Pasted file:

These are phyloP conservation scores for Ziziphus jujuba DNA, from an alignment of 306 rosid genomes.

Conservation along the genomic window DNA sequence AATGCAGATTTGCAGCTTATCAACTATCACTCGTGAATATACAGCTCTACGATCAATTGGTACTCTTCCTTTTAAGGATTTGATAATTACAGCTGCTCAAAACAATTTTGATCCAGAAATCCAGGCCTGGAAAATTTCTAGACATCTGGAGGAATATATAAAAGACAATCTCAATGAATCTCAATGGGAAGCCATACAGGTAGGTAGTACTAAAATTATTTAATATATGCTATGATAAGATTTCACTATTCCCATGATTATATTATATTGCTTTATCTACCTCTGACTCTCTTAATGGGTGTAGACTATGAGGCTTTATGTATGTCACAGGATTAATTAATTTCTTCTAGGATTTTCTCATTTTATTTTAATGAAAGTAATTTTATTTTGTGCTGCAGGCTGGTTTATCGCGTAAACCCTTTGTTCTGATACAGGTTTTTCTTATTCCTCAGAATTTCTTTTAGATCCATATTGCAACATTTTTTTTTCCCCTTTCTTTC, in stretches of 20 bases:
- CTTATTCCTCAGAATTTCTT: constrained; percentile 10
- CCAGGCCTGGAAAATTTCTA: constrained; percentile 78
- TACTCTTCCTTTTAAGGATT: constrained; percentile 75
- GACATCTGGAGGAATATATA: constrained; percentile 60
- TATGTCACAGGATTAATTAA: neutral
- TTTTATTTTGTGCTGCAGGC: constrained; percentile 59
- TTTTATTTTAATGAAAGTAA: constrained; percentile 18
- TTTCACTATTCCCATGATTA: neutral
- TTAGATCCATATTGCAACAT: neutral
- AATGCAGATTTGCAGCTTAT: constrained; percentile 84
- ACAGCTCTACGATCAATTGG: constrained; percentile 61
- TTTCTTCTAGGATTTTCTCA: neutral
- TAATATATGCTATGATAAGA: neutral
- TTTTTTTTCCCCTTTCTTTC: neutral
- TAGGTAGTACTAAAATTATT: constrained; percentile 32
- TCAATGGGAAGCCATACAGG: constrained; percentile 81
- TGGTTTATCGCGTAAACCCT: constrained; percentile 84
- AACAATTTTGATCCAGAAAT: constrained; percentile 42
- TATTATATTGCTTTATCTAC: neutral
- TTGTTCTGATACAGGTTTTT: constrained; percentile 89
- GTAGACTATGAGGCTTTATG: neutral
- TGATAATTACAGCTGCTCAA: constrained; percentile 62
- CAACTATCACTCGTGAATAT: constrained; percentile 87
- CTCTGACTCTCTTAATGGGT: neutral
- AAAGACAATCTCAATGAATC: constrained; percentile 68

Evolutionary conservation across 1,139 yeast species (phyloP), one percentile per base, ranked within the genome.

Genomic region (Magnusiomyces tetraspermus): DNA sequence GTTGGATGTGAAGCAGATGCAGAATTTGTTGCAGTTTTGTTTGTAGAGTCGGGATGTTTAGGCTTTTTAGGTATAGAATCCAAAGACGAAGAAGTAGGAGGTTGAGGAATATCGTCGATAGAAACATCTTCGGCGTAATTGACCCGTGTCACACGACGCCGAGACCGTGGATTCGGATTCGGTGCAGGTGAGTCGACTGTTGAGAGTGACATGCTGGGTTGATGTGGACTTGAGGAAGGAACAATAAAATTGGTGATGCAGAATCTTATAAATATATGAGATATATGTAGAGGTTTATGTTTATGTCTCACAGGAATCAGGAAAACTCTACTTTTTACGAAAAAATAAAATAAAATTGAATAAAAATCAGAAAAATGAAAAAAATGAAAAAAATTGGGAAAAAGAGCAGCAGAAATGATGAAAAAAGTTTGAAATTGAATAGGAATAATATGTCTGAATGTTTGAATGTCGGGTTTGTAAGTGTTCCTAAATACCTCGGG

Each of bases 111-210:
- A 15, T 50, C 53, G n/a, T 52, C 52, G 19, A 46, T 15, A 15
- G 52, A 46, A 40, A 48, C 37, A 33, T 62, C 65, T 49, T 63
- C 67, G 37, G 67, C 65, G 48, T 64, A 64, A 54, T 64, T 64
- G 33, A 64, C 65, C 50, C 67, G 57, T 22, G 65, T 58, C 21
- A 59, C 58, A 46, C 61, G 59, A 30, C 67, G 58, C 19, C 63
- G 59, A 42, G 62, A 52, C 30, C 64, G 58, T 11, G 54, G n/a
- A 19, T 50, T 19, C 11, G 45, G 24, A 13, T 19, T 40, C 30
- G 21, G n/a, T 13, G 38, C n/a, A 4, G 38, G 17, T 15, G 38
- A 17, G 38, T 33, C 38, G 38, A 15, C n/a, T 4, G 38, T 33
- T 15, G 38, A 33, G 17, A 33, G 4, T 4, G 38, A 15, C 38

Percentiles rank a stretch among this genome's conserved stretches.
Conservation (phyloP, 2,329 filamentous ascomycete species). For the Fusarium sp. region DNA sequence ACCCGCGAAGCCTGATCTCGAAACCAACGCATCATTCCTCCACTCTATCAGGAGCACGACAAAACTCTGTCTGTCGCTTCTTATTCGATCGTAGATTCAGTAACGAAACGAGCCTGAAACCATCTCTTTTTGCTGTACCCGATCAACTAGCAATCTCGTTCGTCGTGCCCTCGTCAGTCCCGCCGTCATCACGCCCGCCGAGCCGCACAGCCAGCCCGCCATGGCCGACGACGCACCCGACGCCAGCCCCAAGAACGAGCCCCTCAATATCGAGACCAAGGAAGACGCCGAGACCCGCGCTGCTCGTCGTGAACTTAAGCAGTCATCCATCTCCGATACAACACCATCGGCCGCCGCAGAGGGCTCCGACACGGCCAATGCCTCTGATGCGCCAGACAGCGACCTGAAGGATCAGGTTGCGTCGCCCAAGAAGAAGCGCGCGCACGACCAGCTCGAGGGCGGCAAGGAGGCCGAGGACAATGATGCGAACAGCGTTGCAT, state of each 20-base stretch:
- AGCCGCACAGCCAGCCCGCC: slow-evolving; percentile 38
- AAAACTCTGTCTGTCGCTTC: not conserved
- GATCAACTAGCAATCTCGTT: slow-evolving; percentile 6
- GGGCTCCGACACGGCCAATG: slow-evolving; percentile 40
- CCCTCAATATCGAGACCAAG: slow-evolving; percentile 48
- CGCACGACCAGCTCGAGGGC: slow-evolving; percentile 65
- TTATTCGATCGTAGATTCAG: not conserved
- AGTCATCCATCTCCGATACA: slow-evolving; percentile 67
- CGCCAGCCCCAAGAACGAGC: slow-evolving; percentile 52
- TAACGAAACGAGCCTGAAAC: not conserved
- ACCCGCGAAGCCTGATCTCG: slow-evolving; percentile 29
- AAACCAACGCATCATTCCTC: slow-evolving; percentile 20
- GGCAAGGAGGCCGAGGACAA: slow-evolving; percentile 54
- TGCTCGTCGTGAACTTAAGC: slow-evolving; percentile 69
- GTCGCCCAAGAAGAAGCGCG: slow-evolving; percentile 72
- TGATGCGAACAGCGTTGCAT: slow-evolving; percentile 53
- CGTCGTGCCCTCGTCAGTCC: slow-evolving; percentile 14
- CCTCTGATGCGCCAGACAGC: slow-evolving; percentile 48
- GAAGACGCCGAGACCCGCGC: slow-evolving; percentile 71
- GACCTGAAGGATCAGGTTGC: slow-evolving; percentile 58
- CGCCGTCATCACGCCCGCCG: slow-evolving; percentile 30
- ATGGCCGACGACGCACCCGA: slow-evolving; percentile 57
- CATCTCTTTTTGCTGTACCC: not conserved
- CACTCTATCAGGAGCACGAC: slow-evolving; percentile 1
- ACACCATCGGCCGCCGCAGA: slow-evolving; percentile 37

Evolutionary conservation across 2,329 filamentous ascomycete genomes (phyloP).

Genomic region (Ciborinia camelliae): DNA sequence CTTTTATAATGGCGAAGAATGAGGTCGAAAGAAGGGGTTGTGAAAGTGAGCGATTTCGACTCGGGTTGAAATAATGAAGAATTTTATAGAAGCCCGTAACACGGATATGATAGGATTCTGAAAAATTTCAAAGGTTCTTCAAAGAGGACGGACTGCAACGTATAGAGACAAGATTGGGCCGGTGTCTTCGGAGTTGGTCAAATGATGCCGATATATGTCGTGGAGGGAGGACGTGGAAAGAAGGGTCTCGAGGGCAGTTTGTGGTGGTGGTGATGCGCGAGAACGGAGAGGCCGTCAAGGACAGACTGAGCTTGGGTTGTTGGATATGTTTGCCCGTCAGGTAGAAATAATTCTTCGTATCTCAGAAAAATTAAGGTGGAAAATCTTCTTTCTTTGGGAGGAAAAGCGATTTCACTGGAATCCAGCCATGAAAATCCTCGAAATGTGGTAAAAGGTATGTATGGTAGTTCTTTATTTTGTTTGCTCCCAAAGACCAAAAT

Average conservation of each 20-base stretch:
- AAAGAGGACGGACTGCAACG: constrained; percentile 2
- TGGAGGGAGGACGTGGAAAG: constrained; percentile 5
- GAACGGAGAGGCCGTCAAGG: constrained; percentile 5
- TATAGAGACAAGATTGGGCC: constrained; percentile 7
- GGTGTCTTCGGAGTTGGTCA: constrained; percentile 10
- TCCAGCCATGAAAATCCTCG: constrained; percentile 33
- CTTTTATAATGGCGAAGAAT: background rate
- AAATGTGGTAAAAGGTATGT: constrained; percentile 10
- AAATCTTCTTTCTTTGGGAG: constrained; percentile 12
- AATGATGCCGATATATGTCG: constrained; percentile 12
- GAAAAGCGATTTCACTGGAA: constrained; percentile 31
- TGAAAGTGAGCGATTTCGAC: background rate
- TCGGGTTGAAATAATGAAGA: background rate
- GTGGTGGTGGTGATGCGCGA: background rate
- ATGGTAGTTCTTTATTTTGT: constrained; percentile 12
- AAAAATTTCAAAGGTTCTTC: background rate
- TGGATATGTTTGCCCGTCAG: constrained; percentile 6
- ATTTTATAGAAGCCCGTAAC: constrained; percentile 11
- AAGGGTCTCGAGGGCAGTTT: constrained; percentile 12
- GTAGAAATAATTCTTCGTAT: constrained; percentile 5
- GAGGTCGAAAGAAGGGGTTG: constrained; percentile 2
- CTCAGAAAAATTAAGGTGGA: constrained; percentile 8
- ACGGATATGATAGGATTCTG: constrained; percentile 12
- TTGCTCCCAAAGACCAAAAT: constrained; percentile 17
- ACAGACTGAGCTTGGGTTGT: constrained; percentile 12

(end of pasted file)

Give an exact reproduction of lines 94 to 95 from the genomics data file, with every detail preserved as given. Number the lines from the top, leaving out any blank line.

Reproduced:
- TTGCTCCCAAAGACCAAAAT: constrained; percentile 17
- ACAGACTGAGCTTGGGTTGT: constrained; percentile 12